In 1958, the 63-year-old Ates was cast as "Old Timer" in the episode "The Sacramento Story" of NBC's Wagon Train starring Ward Bond. That same year he was Edwin Winkler in the episode "Force of Habit" of Lee Marvin's NBC crime drama, M Squad. In 1959, Ates appeared as Juniper Dunlap in "The Painted Beauty" episode of John Payne's NBC western, The Restless Gun, as Dusty Peabody in "The Man from Solitary" of Rod Cameron's syndicated western crime drama State Trooper, and as Harrison in "A Well of Gold" on Tom Nolan's NBC Buckskin series. In 1960, he was cast as Fenton in the episode "Hot Ice Cream" of Charles Bronson's ABC series Man with a Camera, as Lou Nugget in "The Fabulous Fiddle" of Scott Brady's syndicated Shotgun Slade, and as Deputy Boak in "The Missing Queen" of Andrew Duggan's ABC crime drama Bourbon Street Beat, set in New Orleans.[2]

Recurring role on Lawman[edit]

From 1959-1960, Ates appeared once as "Old Timer" and in seven episodes as Ike Jenkins in the John Russell and Peter Brown ABC western series Lawman, set in Laramie, Wyoming. The episodes are entitled "The Visitor", "The Gang", "The Ring", "The Friend", "The Exchange", "The Breakup", "The Stranger", and "Man on the Mountain".[2]

During this same time frame as he appeared on Lawman, Ates guest starred as Renton in two episodes entitled "Long Odds" of Dale Robertson's Tales of Wells Fargo and four times on ABC's Maverick in episodes entitled "Gun-Shy", "Two Beggars on Horseback", "Two Tickets to Ten Strike" (with Connie Stevens and Adam West, with Ates cast as Joe the Barber), and "Hadley's Hunters". In 1960, he appeared as a bartender in the episode "The Rape of Red Sky" of NBC's The Outlaws. He appeared in Will Hutchins's ABC western, Sugarfoot, in the 1960 episode "The Man from Eudora".[2]

Later roles[edit]

From 1958-60, Ates appeared five times on CBS's Alfred Hitchcock Presents mystery series. In the 1958 episode "And the Desert Shall Blossom," Ates and William Demarest, later of My Three Sons, appear as two old timers Tom and Ben, respectively, who are living in the Nevada desert. The local sheriff, played by Ben Johnson, appears with an eviction notice, but he agrees to let the men stay on their property if they can make a dead rosebush bloom within the next month.[6] Ates also appeared in the Hitchcock episode "The Jokester" in the role of Pop Henderson.[2]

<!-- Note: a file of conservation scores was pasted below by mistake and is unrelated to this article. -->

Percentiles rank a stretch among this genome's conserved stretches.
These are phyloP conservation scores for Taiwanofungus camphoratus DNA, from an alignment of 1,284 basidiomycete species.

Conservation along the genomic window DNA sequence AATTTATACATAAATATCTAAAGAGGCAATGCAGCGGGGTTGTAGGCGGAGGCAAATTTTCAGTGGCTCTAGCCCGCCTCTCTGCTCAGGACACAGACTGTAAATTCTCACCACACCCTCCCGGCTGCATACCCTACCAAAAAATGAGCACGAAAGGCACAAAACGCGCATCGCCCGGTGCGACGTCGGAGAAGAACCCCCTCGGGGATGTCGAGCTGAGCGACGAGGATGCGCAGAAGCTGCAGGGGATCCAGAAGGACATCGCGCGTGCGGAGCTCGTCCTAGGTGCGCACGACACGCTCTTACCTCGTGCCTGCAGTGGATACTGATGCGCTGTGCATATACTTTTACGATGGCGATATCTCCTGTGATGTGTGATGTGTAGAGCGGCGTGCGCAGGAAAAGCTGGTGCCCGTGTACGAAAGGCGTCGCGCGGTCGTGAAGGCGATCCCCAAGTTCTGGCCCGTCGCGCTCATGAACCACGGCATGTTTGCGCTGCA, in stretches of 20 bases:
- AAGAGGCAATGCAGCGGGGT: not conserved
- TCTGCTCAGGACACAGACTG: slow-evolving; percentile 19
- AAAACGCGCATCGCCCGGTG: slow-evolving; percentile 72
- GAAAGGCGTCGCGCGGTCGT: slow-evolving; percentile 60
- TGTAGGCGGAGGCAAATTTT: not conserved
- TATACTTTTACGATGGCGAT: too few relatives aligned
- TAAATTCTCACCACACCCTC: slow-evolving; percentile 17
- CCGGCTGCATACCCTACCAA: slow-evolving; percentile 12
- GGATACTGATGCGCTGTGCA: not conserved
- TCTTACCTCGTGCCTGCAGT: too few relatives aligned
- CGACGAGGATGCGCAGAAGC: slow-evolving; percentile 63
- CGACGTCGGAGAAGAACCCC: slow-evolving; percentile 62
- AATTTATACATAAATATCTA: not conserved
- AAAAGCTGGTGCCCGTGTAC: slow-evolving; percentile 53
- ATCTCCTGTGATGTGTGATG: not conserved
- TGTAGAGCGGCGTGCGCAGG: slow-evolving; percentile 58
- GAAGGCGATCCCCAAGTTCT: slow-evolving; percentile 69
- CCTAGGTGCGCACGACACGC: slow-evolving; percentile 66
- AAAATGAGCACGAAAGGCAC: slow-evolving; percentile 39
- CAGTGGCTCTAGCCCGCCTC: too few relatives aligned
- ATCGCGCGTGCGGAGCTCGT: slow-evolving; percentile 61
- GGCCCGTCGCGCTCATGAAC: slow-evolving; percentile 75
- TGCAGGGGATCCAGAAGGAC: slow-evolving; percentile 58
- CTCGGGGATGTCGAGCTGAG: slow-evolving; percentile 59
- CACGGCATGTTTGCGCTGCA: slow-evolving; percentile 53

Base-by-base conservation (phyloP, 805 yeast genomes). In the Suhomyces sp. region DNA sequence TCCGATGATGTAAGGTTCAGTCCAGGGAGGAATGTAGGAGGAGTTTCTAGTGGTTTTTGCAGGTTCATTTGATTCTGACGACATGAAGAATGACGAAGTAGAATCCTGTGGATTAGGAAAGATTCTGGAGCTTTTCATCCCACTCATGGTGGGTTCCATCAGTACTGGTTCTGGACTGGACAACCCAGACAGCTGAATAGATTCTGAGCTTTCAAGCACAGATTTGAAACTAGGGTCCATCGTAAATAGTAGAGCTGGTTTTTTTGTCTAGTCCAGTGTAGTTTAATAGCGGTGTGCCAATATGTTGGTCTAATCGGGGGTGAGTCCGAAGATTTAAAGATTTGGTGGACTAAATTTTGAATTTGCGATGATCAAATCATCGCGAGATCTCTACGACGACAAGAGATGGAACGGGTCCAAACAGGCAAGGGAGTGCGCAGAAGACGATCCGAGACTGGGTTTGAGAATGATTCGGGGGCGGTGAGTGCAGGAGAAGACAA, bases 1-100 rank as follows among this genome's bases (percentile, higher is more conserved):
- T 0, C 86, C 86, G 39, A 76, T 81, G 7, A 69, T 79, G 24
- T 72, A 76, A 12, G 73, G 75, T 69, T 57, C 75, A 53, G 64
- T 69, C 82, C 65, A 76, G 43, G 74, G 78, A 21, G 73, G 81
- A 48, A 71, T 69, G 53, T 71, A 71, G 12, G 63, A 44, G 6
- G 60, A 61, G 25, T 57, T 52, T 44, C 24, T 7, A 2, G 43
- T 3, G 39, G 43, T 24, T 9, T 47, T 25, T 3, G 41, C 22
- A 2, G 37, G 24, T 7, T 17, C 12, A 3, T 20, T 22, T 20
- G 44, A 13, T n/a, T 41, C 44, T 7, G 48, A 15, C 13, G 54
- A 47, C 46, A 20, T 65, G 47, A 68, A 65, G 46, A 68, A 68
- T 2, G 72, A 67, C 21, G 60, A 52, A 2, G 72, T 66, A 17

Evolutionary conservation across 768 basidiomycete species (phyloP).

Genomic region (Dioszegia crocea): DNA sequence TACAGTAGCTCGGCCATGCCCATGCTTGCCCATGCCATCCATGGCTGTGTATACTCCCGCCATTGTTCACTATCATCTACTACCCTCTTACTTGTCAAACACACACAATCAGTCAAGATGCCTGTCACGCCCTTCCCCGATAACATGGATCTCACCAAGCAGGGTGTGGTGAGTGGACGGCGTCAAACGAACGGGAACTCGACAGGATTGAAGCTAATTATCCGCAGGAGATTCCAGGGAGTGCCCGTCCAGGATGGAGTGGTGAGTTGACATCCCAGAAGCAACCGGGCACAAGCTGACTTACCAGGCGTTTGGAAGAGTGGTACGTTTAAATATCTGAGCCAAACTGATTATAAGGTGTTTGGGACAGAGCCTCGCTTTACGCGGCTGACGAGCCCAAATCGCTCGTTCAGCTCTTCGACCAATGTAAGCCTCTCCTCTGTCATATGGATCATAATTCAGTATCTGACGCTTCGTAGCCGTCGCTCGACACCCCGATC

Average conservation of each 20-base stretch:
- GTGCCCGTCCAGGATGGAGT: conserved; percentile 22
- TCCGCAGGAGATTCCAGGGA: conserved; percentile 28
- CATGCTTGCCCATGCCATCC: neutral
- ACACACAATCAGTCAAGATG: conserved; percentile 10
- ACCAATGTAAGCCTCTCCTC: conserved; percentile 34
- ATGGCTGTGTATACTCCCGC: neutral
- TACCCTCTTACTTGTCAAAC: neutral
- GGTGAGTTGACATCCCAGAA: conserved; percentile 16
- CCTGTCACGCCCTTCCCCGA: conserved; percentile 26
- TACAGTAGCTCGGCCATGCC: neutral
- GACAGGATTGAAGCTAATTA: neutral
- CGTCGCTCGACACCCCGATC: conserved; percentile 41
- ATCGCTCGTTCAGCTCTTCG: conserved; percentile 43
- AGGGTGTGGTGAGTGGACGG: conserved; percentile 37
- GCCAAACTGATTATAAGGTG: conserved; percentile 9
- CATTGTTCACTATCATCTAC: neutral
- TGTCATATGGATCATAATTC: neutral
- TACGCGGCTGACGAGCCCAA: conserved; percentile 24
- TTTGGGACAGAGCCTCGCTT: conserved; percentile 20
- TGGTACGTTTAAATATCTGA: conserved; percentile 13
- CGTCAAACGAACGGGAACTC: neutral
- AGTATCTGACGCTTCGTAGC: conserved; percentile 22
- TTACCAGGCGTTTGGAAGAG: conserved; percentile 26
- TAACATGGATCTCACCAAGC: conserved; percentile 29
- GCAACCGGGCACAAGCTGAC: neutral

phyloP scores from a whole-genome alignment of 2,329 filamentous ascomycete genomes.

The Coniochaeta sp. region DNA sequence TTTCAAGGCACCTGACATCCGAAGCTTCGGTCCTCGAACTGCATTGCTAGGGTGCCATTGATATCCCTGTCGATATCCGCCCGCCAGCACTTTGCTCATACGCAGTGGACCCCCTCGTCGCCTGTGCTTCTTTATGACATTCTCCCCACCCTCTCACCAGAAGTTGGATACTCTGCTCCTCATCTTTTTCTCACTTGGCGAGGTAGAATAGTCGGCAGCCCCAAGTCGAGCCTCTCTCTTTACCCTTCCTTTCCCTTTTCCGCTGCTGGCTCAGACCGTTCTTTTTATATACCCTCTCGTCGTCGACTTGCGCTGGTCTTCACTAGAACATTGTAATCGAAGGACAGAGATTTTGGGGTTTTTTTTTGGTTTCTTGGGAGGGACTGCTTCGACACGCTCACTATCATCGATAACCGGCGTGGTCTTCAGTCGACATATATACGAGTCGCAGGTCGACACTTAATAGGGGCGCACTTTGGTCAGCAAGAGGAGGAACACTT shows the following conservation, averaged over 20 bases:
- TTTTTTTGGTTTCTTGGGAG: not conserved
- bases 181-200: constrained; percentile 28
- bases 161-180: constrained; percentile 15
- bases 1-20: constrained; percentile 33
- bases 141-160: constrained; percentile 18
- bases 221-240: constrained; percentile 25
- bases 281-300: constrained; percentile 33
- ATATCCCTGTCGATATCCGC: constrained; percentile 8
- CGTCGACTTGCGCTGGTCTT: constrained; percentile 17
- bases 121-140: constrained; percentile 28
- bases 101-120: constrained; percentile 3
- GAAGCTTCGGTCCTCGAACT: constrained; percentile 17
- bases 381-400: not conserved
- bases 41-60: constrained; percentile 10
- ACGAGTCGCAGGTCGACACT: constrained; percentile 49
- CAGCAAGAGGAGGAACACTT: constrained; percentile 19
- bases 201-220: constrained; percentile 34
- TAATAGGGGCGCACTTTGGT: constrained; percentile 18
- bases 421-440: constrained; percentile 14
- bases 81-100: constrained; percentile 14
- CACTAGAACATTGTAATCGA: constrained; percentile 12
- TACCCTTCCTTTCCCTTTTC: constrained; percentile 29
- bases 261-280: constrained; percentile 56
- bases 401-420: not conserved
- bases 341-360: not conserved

In 1960, Ates appeared as a guest in the presentation of the life story of honorary Hollywood mayor Johnny Grant on NBC's This Is Your Life biography series with host Ralph Edwards.[2]

Ates's last credited roles were in 1961 as a drunk in Robert Stack's ABC series The Untouchables and as sheriffs in The Red Skelton Show in an episode entitled "Candid Clem" and in "Three for One" of NBC's Whispering Smith starring Audie Murphy. His final screen appearance in Jerry Lewis's 1961 film The Errand Boy was uncredited.[2]

Family and death[edit]

Ates was married three times. After his divorce from the former Clara Callahan, he married Leonore Belle Jumps in 1949. She died in 1955. In 1960, he married Beatrice Heisser who survived him.[7]

Ates died of lung cancer at the age of sixty-seven in Hollywood.[2] He is entombed at Forest Lawn Memorial Park in Glendale, California.[8]

References[edit]

  1. ^ a b "Roscoe Ates": Biography by Hal Erickson". allmovie.com. Retrieved March 1, 2009. 
  2. ^ a b c d e f g h i j k l "Roscoe Ates". Internet Movie Data Base. Retrieved March 1, 2009. 
  3. ^ "Saddle Pals and Cowboy Sidekicks". B-Westerns.com. Retrieved March 1, 2009. 
  4. ^ "The Marshal of Gunsight Pass: Summary". TV.com. Retrieved March 1, 2009. 
  5. ^ "Annie Oakley". retroland.com. Retrieved January 11, 2010. [dead link]
  6. ^ "Roscoe Ates Filmography". Fandango.com. Retrieved March 1, 2009. 
  7. ^ "Roscoe Ates". NNDB.com. Retrieved March 1, 2009. 
  8. ^ "Roscoe Ates burial site". Findagrave.com. Retrieved March 1, 2009. 

Ates was married three times. After his divorce from the former Clara Callahan, he married Leonore Belle Jumps in 1949. She died in 1955. In 1960, he married Beatrice Naranjo, Born: 1934 In: Los Angeles California USA. Died: 2004 (at age ~70‏) In: Las Cruces, New Mexico, USA, who survived him.[7]

Ates died of lung cancer at the age of sixty-seven in Hollywood.[2] He is entombed at Forest Lawn Memorial Park in Glendale, California.[8]

External links[edit]